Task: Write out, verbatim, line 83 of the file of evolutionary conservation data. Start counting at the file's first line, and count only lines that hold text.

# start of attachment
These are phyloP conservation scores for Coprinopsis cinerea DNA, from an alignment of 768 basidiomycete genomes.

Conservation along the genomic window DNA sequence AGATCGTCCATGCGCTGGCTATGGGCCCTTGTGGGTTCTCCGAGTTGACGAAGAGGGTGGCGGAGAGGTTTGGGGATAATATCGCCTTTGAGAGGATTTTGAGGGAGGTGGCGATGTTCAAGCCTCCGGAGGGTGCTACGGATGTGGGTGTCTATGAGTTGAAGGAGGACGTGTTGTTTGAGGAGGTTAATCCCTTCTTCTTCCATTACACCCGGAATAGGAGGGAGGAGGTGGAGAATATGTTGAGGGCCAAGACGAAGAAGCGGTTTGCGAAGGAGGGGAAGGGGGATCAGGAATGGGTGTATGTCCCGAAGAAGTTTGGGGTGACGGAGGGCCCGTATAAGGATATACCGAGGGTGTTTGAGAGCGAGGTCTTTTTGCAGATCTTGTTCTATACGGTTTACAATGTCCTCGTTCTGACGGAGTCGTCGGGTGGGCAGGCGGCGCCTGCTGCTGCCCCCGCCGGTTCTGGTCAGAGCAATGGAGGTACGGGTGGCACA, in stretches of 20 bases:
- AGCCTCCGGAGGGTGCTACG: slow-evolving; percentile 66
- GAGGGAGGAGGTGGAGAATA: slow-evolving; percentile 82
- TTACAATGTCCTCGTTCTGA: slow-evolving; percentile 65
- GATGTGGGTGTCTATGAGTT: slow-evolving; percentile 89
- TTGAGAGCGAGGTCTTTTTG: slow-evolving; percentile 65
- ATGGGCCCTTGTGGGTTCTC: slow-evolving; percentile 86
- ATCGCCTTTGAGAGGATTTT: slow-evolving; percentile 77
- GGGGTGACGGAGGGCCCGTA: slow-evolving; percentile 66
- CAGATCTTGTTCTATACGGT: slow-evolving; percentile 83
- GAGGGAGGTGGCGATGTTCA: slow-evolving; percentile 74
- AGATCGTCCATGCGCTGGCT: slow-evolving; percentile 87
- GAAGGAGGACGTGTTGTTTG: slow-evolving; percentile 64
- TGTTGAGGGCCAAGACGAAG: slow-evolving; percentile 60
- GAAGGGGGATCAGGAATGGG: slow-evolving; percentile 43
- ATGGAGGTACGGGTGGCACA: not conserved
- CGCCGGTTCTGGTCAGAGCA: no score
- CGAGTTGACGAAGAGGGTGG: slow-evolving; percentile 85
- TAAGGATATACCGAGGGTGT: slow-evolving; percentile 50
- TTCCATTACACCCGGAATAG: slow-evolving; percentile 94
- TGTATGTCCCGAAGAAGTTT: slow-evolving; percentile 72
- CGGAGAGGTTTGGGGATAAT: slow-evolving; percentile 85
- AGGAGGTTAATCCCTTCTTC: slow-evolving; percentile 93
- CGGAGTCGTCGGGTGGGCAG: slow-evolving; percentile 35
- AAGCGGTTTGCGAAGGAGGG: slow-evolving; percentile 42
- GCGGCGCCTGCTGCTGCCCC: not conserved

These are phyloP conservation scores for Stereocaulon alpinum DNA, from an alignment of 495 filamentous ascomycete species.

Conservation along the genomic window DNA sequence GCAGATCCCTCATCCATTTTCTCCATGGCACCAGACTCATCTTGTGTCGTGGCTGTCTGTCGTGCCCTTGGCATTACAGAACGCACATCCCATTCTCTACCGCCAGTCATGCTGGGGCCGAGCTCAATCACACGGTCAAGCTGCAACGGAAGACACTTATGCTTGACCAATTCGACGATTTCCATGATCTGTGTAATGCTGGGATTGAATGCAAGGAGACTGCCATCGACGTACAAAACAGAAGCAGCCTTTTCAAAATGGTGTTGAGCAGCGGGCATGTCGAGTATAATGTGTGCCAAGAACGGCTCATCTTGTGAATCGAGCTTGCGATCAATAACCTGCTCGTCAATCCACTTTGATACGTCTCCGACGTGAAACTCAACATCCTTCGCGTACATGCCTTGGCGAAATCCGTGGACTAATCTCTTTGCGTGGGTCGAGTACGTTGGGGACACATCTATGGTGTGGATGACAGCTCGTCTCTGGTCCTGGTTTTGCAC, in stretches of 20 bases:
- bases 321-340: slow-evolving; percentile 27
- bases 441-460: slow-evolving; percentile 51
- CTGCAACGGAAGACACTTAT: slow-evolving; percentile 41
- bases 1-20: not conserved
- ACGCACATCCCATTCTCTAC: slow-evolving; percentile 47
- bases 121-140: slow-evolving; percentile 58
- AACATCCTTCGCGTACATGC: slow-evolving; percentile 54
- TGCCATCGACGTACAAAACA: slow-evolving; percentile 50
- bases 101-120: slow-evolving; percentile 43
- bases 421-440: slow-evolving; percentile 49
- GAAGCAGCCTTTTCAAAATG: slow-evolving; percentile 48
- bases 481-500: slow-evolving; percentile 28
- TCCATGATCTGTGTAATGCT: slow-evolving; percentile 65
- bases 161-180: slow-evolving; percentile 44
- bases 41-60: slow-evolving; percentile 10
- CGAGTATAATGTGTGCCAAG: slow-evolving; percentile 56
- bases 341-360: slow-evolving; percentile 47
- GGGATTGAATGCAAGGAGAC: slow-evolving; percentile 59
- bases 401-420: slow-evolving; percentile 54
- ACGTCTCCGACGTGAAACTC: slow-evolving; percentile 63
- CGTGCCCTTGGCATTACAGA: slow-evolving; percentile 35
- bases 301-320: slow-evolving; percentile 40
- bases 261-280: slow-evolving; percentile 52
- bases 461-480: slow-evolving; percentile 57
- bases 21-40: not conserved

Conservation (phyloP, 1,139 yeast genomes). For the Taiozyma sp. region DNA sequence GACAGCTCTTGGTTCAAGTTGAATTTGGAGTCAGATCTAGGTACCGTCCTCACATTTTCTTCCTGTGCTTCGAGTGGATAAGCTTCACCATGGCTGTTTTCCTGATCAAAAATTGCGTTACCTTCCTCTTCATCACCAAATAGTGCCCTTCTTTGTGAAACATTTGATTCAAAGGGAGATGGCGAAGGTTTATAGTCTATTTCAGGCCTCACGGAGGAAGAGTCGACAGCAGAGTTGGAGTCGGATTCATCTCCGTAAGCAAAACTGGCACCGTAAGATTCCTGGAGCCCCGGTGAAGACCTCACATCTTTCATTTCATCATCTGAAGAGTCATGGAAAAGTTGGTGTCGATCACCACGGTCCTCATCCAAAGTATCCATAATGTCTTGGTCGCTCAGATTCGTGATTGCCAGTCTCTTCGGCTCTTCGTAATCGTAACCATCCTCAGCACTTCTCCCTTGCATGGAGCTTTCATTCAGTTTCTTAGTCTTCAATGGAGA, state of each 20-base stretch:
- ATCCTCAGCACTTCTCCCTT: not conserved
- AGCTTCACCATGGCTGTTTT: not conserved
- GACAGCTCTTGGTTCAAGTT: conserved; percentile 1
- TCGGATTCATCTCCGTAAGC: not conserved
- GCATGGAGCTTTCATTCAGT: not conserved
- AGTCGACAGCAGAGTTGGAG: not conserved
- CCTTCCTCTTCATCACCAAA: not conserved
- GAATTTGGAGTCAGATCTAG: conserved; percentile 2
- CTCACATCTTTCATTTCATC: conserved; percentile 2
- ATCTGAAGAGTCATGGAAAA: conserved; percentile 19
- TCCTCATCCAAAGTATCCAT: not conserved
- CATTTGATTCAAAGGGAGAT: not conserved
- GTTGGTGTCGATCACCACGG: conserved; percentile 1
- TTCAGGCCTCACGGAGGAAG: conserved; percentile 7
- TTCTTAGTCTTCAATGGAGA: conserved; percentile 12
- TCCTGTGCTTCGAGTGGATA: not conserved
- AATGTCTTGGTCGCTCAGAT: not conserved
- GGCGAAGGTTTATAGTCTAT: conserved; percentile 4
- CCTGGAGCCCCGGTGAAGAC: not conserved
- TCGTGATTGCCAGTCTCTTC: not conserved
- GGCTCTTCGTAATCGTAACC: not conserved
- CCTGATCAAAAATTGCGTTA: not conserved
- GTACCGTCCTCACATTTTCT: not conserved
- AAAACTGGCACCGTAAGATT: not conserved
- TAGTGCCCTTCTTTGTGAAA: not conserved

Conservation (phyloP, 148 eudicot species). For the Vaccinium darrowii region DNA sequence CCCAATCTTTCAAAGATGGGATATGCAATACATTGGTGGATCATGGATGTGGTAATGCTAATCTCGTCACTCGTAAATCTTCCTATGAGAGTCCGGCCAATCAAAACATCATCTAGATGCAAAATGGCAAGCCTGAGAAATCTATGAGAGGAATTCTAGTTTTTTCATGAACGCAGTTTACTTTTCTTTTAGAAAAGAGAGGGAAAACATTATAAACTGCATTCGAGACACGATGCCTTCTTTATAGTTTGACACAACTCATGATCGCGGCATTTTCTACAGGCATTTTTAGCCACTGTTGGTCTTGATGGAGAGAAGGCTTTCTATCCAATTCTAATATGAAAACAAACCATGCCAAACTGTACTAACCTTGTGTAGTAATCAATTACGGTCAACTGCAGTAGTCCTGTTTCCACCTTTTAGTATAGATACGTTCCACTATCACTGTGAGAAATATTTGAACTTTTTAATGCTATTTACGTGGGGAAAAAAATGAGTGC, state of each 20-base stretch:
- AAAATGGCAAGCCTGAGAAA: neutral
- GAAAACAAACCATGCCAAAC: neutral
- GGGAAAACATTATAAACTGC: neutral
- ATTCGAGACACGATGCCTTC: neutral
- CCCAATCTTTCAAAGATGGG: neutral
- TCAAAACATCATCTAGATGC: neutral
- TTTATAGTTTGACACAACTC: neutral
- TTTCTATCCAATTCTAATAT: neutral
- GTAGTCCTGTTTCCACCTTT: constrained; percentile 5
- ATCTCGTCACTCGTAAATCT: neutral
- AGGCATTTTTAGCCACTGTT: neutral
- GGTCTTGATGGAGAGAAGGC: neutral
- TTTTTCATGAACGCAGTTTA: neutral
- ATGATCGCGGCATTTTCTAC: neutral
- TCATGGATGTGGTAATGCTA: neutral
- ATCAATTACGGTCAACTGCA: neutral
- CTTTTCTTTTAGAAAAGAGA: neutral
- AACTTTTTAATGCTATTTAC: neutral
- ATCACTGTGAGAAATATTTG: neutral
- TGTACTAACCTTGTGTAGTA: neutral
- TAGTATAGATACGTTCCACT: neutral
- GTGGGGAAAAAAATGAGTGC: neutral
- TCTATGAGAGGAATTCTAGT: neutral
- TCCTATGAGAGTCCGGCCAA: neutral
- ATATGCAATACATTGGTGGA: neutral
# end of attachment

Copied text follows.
- GAAAACAAACCATGCCAAAC: neutral